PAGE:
Interest Rate Fears Grip for the US Investors

Interest Rate Fears Grip for the US Investors

Interest rates are once again gripping US investors. The head of the Federal Reserve of St. Louis, James Bullard, has said he expects a rate hike by the end of next year.

 

That is faster than the Fed indicated in its interest rate decision earlier this week. The main indicators on Wall Street, therefore, started trading in the negative on Friday.

The US umbrella organization of central banks kept interest rates unchanged on Wednesday but hinted at two rate hikes in 2023. That was already a setback for investors. In March, the Fed indicated that it did not foresee a rate hike until at least 2024. But according to Bullard, inflation is rising faster than forecast, which would be a reason to come with an interest rate hike even quicker.

Investors struggle with the message that interest rates must rise faster. If interest rates go up, debts become more expensive, and companies will spend more money on interest charges. This can put pressure on the profits of companies and thus also the valuation of shares. This makes investing less attractive.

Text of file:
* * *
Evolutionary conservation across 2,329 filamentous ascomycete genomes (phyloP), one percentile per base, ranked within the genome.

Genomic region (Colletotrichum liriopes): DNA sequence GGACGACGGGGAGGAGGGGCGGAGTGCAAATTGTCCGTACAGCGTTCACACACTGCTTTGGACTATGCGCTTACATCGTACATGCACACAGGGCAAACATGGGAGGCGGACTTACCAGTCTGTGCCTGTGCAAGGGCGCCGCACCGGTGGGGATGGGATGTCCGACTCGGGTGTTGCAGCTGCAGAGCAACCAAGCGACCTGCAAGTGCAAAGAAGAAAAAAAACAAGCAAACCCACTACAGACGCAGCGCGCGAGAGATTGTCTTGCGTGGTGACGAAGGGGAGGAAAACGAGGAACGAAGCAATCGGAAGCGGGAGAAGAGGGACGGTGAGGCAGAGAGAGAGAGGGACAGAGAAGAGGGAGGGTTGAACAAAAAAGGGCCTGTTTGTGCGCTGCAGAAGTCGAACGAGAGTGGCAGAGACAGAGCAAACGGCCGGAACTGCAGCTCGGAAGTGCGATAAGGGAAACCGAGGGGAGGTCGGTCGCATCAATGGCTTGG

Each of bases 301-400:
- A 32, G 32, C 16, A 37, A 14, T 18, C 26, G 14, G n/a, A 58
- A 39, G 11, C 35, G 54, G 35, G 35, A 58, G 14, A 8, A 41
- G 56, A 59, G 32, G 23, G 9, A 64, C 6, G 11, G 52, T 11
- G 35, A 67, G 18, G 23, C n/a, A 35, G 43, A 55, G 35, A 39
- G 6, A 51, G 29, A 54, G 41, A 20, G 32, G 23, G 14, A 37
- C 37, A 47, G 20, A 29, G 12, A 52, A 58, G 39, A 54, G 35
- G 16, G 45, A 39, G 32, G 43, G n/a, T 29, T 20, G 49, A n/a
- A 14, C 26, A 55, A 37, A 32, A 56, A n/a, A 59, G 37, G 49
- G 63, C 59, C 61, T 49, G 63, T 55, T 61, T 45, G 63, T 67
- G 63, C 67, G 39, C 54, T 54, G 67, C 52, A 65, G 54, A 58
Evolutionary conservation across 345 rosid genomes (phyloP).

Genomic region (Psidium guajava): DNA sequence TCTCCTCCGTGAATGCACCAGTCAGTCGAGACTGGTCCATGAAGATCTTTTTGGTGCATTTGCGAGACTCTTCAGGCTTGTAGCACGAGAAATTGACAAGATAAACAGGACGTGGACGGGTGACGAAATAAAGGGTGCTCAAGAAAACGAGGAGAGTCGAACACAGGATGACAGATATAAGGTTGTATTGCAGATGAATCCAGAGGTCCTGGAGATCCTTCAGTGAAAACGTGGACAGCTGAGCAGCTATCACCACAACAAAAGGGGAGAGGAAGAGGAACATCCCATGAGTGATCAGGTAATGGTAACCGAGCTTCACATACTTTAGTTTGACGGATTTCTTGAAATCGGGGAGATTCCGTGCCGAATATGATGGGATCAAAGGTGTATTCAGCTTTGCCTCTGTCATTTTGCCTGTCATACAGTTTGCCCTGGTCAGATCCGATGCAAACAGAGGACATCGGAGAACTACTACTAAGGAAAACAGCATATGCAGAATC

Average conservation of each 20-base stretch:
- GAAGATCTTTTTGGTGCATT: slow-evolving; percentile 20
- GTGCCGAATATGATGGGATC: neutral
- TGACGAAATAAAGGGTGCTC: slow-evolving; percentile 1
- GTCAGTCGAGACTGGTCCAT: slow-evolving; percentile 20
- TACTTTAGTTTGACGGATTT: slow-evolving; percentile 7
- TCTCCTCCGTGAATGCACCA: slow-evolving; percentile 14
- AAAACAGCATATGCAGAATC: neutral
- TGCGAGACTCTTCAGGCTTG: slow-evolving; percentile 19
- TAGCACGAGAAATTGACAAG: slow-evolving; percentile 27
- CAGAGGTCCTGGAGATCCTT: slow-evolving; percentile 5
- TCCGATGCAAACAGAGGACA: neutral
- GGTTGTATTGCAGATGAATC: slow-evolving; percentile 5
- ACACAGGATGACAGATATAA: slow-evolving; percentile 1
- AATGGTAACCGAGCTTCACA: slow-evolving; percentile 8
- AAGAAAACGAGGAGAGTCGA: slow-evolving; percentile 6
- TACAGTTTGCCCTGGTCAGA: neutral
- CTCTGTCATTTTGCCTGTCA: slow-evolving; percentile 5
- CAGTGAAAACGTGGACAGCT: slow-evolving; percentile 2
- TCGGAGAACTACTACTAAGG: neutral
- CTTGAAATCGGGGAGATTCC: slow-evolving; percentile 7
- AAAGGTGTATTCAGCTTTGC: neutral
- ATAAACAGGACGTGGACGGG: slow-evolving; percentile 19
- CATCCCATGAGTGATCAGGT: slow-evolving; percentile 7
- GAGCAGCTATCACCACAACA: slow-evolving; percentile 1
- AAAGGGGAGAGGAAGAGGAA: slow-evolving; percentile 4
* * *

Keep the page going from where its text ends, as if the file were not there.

After the interest rate decision on Wednesday, stock prices already fell. The Dow-Jones index was down 0.9 percent on Friday shortly after the opening bell at 33,509 points. The broad S&P 500 fell 0.8 percent to 4189 points, and technology indicator Nasdaq dropped 0.5 percent at 14,094 points.

According to analysts, what also plays a role in the falling prices is that many so-called stock options expire. In addition, oil prices fell, and the dollar value reached its highest point in about two months.

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